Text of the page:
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Abell 2218 Lensing

The picture below of galactic cluster Abell 2218 has been proposed as proof of gravitational lensing due to dark matter. I suggest there is an alternate interpretation.

A brief summary of the picture: stars, galaxies, various segments of bright filament arcs. I noticed there are other images of this cluster on the web that offer more details around the edges with higher resolution (that I refer to below). This article contains the accepted interpretation.
There are diffuse galaxies (near the bottom or at right; perhaps these are ellipticals) and there is an unusual one to the left with the outer ring of stars apparently separated from the core. Some of the small objects are probably galaxies more distant than the rest. Some look 'normal' while others do not in this picture. Perhaps in the future a much higher resolution picture will be taken.

Plasma filaments are known to connect between galaxies to make very large structures. The plasma segments in this picture are apparently due to plasma excitation changing between plasma glow or arc mode (bright) or dark current mode (not bright enough to be seen).

There are so many known configurations of galaxies (some are one of a kind like Hoag's Object) and this picture contains a few.

Hoag's Object is known as a ring galaxy as its shape is a ring of its stars but without an observed core.

the galaxy PGC 1000714 has two rings: an outer ring and an inner ring.

A disc galaxy (like NGC 253) is a galaxy characterized by a disc, a flattened circular volume of stars and it may or may not include a central non-disc-like region (a galactic bulge).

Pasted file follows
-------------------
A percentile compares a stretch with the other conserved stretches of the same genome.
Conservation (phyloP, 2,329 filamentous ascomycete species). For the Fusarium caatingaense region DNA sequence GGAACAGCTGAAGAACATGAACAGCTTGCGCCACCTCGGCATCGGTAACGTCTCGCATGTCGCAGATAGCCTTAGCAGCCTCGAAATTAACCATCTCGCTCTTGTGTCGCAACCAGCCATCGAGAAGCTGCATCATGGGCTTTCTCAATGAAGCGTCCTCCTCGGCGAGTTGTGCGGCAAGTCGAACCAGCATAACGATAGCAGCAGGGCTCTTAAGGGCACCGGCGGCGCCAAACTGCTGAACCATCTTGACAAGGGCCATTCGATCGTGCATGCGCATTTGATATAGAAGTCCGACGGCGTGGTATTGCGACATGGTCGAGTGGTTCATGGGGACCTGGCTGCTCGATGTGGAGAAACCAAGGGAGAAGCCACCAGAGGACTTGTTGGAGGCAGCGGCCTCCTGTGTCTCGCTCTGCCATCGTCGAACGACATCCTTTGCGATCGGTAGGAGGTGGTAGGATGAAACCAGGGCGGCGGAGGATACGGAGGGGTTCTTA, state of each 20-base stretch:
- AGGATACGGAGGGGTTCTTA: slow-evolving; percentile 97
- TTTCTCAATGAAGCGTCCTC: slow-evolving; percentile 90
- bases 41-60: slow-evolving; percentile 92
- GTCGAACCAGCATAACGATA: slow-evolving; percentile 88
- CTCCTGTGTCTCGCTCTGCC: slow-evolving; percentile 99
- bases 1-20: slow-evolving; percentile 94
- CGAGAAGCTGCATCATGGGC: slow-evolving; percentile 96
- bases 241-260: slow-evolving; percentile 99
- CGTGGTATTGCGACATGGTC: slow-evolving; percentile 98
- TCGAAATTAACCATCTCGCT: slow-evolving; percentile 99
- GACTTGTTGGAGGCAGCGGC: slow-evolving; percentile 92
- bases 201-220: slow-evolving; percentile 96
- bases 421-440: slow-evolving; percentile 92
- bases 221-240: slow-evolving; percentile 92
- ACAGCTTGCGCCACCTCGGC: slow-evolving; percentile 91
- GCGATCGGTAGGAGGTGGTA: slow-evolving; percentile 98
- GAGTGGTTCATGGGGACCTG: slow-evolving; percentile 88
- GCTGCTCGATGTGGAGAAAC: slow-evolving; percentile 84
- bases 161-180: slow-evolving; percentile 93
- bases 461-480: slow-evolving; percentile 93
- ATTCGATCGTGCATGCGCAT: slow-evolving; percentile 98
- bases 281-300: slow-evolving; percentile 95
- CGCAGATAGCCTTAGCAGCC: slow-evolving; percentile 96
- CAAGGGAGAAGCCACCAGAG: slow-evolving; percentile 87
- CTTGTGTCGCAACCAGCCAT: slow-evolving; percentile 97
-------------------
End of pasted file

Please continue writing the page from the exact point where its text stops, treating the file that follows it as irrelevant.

For this picture to be confirmation of gravitational lensing by dark matter the following must be true:

1) The above interpretations (i. e. what you see is correct and not a distortion) are discarded

2) The observations are assumed to be visual distortions of distant objects

3) The theory is dark matter caused the distortions.

4) To confirm a theory there must be a hypothesis to test, to either confirm or deny the hypothesis.

5) the predicted test results have been confirmed.

Unfortunately there are no known predictions to confirm for this scenario.

The necessary prediction would have specified (for the proposed change in space time curvature) a specific amount of dark matter  at a specific distance from the light source to the lens object. I assume the proposed dark matter would have a non-symmetric mass distribution for the correct calculation of the observed angular deviation. Unfortunately I have not found such a prediction for dark matter with such details. For now 'some' of it is just 'there' until dark matter can be further defined.

This prediction is not possible given dark matter has no known characteristics, other than it provides an undetectable source for  a force attributed to gravity.

When there is no prediction to test for dark matter than how could it be confirmed?


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